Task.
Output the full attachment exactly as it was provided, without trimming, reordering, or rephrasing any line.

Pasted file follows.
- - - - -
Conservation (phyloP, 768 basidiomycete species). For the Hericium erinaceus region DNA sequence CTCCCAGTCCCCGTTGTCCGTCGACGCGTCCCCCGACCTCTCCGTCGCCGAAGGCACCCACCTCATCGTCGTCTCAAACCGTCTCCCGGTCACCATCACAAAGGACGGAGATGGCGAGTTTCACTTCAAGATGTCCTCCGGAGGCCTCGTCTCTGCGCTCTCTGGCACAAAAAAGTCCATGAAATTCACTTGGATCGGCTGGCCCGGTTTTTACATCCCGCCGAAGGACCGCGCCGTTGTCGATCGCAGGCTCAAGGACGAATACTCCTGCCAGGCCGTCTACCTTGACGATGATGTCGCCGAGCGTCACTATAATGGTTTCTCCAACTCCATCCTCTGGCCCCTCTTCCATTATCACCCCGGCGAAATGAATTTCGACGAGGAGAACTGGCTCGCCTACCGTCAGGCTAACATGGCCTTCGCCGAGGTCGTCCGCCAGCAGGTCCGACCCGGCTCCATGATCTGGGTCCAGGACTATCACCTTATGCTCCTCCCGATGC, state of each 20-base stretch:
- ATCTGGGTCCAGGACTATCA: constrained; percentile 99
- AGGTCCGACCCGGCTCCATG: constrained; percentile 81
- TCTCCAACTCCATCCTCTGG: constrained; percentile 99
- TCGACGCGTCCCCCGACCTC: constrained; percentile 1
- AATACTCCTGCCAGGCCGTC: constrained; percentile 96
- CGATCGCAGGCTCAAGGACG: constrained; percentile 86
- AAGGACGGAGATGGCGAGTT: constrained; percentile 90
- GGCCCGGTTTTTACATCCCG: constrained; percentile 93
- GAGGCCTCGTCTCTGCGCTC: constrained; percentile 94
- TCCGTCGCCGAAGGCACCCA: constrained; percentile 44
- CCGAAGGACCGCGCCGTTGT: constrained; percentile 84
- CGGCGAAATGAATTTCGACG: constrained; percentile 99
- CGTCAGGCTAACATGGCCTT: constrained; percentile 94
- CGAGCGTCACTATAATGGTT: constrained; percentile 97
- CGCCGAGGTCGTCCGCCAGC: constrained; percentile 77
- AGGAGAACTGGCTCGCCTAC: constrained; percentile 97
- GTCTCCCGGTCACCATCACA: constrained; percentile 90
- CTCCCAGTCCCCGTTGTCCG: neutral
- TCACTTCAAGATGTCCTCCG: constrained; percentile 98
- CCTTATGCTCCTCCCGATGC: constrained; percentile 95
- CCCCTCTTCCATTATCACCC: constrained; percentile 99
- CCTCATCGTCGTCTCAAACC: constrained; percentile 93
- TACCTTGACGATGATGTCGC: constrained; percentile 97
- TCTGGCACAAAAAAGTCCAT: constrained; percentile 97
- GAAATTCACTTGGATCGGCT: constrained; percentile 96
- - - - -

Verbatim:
Conservation (phyloP, 768 basidiomycete species). For the Hericium erinaceus region DNA sequence CTCCCAGTCCCCGTTGTCCGTCGACGCGTCCCCCGACCTCTCCGTCGCCGAAGGCACCCACCTCATCGTCGTCTCAAACCGTCTCCCGGTCACCATCACAAAGGACGGAGATGGCGAGTTTCACTTCAAGATGTCCTCCGGAGGCCTCGTCTCTGCGCTCTCTGGCACAAAAAAGTCCATGAAATTCACTTGGATCGGCTGGCCCGGTTTTTACATCCCGCCGAAGGACCGCGCCGTTGTCGATCGCAGGCTCAAGGACGAATACTCCTGCCAGGCCGTCTACCTTGACGATGATGTCGCCGAGCGTCACTATAATGGTTTCTCCAACTCCATCCTCTGGCCCCTCTTCCATTATCACCCCGGCGAAATGAATTTCGACGAGGAGAACTGGCTCGCCTACCGTCAGGCTAACATGGCCTTCGCCGAGGTCGTCCGCCAGCAGGTCCGACCCGGCTCCATGATCTGGGTCCAGGACTATCACCTTATGCTCCTCCCGATGC, state of each 20-base stretch:
- ATCTGGGTCCAGGACTATCA: constrained; percentile 99
- AGGTCCGACCCGGCTCCATG: constrained; percentile 81
- TCTCCAACTCCATCCTCTGG: constrained; percentile 99
- TCGACGCGTCCCCCGACCTC: constrained; percentile 1
- AATACTCCTGCCAGGCCGTC: constrained; percentile 96
- CGATCGCAGGCTCAAGGACG: constrained; percentile 86
- AAGGACGGAGATGGCGAGTT: constrained; percentile 90
- GGCCCGGTTTTTACATCCCG: constrained; percentile 93
- GAGGCCTCGTCTCTGCGCTC: constrained; percentile 94
- TCCGTCGCCGAAGGCACCCA: constrained; percentile 44
- CCGAAGGACCGCGCCGTTGT: constrained; percentile 84
- CGGCGAAATGAATTTCGACG: constrained; percentile 99
- CGTCAGGCTAACATGGCCTT: constrained; percentile 94
- CGAGCGTCACTATAATGGTT: constrained; percentile 97
- CGCCGAGGTCGTCCGCCAGC: constrained; percentile 77
- AGGAGAACTGGCTCGCCTAC: constrained; percentile 97
- GTCTCCCGGTCACCATCACA: constrained; percentile 90
- CTCCCAGTCCCCGTTGTCCG: neutral
- TCACTTCAAGATGTCCTCCG: constrained; percentile 98
- CCTTATGCTCCTCCCGATGC: constrained; percentile 95
- CCCCTCTTCCATTATCACCC: constrained; percentile 99
- CCTCATCGTCGTCTCAAACC: constrained; percentile 93
- TACCTTGACGATGATGTCGC: constrained; percentile 97
- TCTGGCACAAAAAAGTCCAT: constrained; percentile 97
- GAAATTCACTTGGATCGGCT: constrained; percentile 96